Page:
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Publication numberUS20100181660 A1
Publication typeApplication
Application numberUS 12/356,354
Publication dateJul 22, 2010
Filing dateJan 20, 2009
Priority dateJan 20, 2009
Also published asUS7846773, US20100308461
Publication number12356354, 356354, US 2010/0181660 A1, US 2010/181660 A1, US 20100181660 A1, US 20100181660A1, US 2010181660 A1, US 2010181660A1, US-A1-20100181660, US-A1-2010181660, US2010/0181660A1, US2010/181660A1, US20100181660 A1, US20100181660A1, US2010181660 A1, US2010181660A1
InventorsMonolito Galera, Leocadio Morona Alabin
Original AssigneeMonolito Galera, Leocadio Morona Alabin
Export CitationBiBTeX, EndNote, RefMan
External Links: USPTO, USPTO Assignment, Espacenet
Multi-Chip Semiconductor Package
US 20100181660 A1
Abstract
Semiconductor packages that contain multiple stacked chips and methods for making such semiconductor packages are described. The semiconductor packages contain a full land pad array and multiple chips that are stacked vertically. Some of the chips are separated by routing leads which are connected to the land pad array. The chips can be directly connected to an inner part of the land pad array and a second and third chip are respectively connected to the middle and outer part of the land pad array through the routing leads that are connected to solder balls. The semiconductor packages therefore have a high input/output capability with a small package footprint, and a flexible routing capability. Other embodiments are also described.
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Claims(25)
1. A semiconductor package, comprising:
a land pad array comprising an inner portion, a middle portion, and an outer portion, the middle and outer portions having solders balls thereon;
a first die containing an integrated circuit device connected to the inner portion of the land pad array;
a second die containing an integrated circuit device disposed over the first die and resting on first routing leads that are connected to the solder balls on the middle portion of the land pad array;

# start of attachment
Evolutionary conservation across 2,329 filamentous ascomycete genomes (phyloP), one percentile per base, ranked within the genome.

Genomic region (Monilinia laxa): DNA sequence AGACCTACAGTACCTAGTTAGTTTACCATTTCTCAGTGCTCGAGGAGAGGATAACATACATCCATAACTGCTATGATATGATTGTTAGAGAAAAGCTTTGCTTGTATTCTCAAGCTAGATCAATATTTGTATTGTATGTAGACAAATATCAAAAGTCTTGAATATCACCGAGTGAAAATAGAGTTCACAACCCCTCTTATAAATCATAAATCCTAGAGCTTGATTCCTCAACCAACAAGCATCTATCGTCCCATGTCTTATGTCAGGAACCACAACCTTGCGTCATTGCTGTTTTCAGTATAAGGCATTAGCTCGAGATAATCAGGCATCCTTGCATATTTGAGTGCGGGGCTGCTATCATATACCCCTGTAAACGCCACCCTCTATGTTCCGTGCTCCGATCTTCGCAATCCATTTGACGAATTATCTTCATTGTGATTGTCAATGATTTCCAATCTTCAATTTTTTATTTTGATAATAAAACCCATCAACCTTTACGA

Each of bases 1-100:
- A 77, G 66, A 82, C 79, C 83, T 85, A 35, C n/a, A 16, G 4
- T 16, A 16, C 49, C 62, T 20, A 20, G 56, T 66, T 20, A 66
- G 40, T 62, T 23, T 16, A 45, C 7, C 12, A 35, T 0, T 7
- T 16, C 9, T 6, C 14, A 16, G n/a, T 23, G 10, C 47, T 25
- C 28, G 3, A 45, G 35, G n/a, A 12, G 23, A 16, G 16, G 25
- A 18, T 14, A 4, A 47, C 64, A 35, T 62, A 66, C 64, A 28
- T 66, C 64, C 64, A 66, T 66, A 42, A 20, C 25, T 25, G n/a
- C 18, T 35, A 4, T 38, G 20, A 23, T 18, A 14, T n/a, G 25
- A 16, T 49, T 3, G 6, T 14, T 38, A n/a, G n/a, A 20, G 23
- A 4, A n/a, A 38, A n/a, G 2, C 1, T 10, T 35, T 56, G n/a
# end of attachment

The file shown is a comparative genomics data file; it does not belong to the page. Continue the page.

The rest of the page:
a third die containing an integrated circuit device disposed on the backside of the second die and connected second routing leads that are connected to the solder balls on the outer portion of the land pad array; and
a molding material.
2. The semiconductor package of claim 1, wherein the lands of the land pad array are not physically connected to each other.
3. The semiconductor package of claim 1, wherein the molding material comprises a first portion partially encapsulating the first die and the solder balls except for an upper surface of the solder balls.
4. The semiconductor package of claim 3, wherein the molding material comprises a second portion encapsulating the routing leads, the second die, and the third die.
5. The semiconductor package of claim 4, wherein the first portion and the second portion of the molding material are formed separately.
6. The semiconductor package of claim 1, wherein the first die is connected to the inner portion of the land pad array by wirebonds.
7. The semiconductor package of claim 1, wherein the first routing leads extend from the solder balls on the middle portion towards the interior of the package over the first die.
8. The semiconductor package of claim 1, wherein the third die is connected to the second routing leads by wirebonds.
9. An electronic device containing a semiconductor package, the package comprising:
a land pad array comprising an inner portion, a middle portion, and an outer portion, the middle and outer portions having solders balls thereon;
a first die containing an integrated circuit device connected to the inner portion of the land pad array;
a second die containing an integrated circuit device disposed over the first die and resting on first routing leads that are connected to the solder balls on the middle portion of the land pad array;
a third die containing an integrated circuit device disposed on the backside of the second die and connected second routing leads that are connected to the solder balls on the outer portion of the land pad array; and
a molding material.
10. The semiconductor package of claim 1, wherein the lands of the land pad array are not physically connected to each other.
11. The semiconductor package of claim 1, wherein the molding material comprises a first portion partially encapsulating the first die and the solder balls except for an upper surface of the solder balls.
12. The semiconductor package of claim 3, wherein the molding material comprises a second portion encapsulating the routing leads, the second die, and the third die.
13. The semiconductor package of claim 4, wherein the first portion and the second portion of the molding material are formed separately.
14. The semiconductor package of claim 1, wherein the first die is connected to the inner portion of the land pad array by wirebonds.
15. The semiconductor package of claim 1, wherein the first routing leads extend from the solder balls on the middle portion towards the interior of the package over the first die.
16. The semiconductor package of claim 1, wherein the third die is connected to the second routing leads by wirebonds.
17. The device of claim 9, further comprising a printed circuit board connected to the land pad array through solder bumps or balls.
18. A method for making semiconductor package, comprising:
providing a land pad array comprising an inner portion, a middle portion, and an outer portion, the middle and outer portions having solders balls thereon;